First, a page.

Some celebrities have become well-known for their involvement in political movements. John Boyega was seen at Black Lives Matter protests last summer and came out in support of Sudan following a crackdown on pro-democracy protests that leftover 100 dead in June 2019.
As news emerged of the violent repression of peaceful protestors, Instagram became flooded with posts of blue squares, each representing another person supporting a movement that held the potential to be life-changing for thousands.
Future of the protests: A tough road to success
The farmers’ unions have vowed to continue the protests until the laws are completely repealed — a demand firmly rejected by the government which has instead offered to amend the laws.
At the end of Saturday’s three-hour blockade, angry yet determined farmers said they were prepared for the long haul.
“Let us see who will blink. We will dig in our heels and fight until these discriminatory laws are scrapped,” Banwari Lal, a farmer from Jind in Haryana, told DW.
This message was amplified by union leader Tikait, who said farmers would give the government until October 2, Mahatma Gandhi’s birthday, to fulfil their demands.
“After that, we will do further planning. We will not bow under pressure. What we have shown today should be an indication that nobody can beat us down,” said Tikait.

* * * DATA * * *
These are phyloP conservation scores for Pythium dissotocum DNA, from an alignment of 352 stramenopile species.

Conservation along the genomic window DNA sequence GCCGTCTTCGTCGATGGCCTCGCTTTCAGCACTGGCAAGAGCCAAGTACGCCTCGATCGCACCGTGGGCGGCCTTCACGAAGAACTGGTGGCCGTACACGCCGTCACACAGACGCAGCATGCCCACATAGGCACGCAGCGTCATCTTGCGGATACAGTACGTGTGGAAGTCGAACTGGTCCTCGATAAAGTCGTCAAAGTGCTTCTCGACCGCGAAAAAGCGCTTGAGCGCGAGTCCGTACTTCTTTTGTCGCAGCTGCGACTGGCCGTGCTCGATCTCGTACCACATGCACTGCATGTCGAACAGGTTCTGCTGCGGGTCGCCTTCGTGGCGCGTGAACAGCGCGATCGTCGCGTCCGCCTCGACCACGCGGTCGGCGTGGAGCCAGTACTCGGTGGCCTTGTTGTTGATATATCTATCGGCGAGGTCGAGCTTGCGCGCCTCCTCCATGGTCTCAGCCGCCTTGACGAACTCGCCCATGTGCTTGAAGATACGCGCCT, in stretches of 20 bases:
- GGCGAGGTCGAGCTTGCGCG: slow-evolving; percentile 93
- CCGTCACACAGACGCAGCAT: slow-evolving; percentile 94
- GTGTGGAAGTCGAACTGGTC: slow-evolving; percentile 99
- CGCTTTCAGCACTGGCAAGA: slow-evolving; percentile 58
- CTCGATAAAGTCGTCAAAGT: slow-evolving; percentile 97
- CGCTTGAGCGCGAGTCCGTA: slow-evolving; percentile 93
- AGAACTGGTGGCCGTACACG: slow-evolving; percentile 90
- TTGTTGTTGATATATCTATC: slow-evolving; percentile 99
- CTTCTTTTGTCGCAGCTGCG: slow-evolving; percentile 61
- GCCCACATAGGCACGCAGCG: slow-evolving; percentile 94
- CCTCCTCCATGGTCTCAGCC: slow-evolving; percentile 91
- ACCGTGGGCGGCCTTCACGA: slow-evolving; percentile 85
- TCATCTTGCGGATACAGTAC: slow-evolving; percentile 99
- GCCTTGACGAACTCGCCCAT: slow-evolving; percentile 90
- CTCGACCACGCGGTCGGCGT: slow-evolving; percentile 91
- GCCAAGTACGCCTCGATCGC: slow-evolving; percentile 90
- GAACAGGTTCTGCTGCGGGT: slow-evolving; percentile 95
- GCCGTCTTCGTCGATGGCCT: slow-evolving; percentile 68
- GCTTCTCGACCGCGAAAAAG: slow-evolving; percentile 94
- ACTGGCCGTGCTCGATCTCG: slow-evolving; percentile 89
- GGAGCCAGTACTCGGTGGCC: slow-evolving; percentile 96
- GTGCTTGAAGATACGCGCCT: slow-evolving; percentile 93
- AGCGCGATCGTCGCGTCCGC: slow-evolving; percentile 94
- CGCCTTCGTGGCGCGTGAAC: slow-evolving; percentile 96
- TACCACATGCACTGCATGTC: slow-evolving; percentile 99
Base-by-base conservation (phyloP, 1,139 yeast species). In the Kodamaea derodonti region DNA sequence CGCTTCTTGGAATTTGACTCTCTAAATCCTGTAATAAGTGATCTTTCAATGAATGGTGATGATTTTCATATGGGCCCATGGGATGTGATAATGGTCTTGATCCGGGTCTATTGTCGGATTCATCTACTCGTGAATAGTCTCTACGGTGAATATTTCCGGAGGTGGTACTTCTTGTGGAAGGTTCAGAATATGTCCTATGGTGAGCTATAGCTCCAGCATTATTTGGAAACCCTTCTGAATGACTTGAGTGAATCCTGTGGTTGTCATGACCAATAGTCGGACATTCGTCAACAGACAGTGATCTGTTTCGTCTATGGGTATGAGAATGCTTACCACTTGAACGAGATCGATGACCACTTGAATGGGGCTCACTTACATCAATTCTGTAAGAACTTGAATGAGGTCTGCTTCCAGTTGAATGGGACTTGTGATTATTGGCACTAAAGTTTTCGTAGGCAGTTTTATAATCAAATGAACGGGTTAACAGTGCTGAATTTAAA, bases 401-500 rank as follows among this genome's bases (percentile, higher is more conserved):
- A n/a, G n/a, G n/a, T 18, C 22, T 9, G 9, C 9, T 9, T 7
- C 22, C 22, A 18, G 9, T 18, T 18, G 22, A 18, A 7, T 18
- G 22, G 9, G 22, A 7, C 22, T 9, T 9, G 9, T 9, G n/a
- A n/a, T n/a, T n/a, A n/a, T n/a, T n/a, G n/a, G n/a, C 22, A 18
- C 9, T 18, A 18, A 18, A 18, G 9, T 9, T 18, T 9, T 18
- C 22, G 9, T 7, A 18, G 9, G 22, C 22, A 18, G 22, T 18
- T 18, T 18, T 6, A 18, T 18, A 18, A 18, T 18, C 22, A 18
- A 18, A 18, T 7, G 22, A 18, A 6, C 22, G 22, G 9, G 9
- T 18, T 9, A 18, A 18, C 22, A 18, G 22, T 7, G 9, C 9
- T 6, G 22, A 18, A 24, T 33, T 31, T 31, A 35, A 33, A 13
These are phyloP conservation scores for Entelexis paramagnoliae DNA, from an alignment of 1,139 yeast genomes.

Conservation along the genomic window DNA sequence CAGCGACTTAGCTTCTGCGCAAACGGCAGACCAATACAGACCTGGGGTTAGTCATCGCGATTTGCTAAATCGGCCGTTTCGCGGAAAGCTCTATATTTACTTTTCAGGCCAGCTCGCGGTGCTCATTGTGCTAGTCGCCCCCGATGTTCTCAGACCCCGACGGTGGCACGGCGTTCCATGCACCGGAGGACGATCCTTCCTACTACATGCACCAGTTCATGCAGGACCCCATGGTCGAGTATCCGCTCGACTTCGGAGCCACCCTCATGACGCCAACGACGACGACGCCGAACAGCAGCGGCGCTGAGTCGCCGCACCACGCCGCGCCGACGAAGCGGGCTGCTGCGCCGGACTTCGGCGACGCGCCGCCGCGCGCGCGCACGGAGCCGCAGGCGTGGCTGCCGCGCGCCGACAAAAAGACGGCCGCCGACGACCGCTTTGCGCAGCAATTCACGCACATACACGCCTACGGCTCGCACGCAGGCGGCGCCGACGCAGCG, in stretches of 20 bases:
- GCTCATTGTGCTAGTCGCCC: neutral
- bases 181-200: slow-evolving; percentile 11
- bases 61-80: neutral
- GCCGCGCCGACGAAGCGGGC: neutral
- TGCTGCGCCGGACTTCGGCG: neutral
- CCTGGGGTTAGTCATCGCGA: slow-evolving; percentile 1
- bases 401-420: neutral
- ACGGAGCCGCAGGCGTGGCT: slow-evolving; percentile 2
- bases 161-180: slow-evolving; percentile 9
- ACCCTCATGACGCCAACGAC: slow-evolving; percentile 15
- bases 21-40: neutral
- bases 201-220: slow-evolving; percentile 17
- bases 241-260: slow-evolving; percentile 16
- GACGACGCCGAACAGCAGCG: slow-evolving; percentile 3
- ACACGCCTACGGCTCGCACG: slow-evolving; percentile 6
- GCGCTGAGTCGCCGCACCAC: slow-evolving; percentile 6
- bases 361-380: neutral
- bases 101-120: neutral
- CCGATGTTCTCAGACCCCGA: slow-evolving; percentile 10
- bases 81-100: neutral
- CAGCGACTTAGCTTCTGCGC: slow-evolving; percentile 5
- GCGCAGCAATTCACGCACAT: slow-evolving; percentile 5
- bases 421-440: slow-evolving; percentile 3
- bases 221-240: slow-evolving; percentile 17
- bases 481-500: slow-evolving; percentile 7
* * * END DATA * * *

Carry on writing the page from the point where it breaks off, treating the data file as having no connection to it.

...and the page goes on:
The Modi government, on the other hand, has refused to repeal the law, going on to suspend multiple Twitter accounts and making arrests of activist and protester, infamously arresting 21-year-old climate activist Disha Ravi from Bengaluru on 13th February for her alleged role in spreading ‘toolkit’ related to the farmer protests.
It seems that while the protests might now be making international headlines, back home in India the protests might stir something deeper, a not so distant past of an era where national protests turned into civil strife and a complete collapse of democracy in the world’s largest one.
To quote the father of the Indian nation himself “An unjust law is itself a species of violence. Arrest for its breach is more so. Now the law of nonviolence says that violence should be resisted not by counter-violence but by nonviolence. This I do by breaking the law and by peacefully submitting to arrest and imprisonment.”
― Mahatma Gandhi, Non-violence in Peace and War 1942-49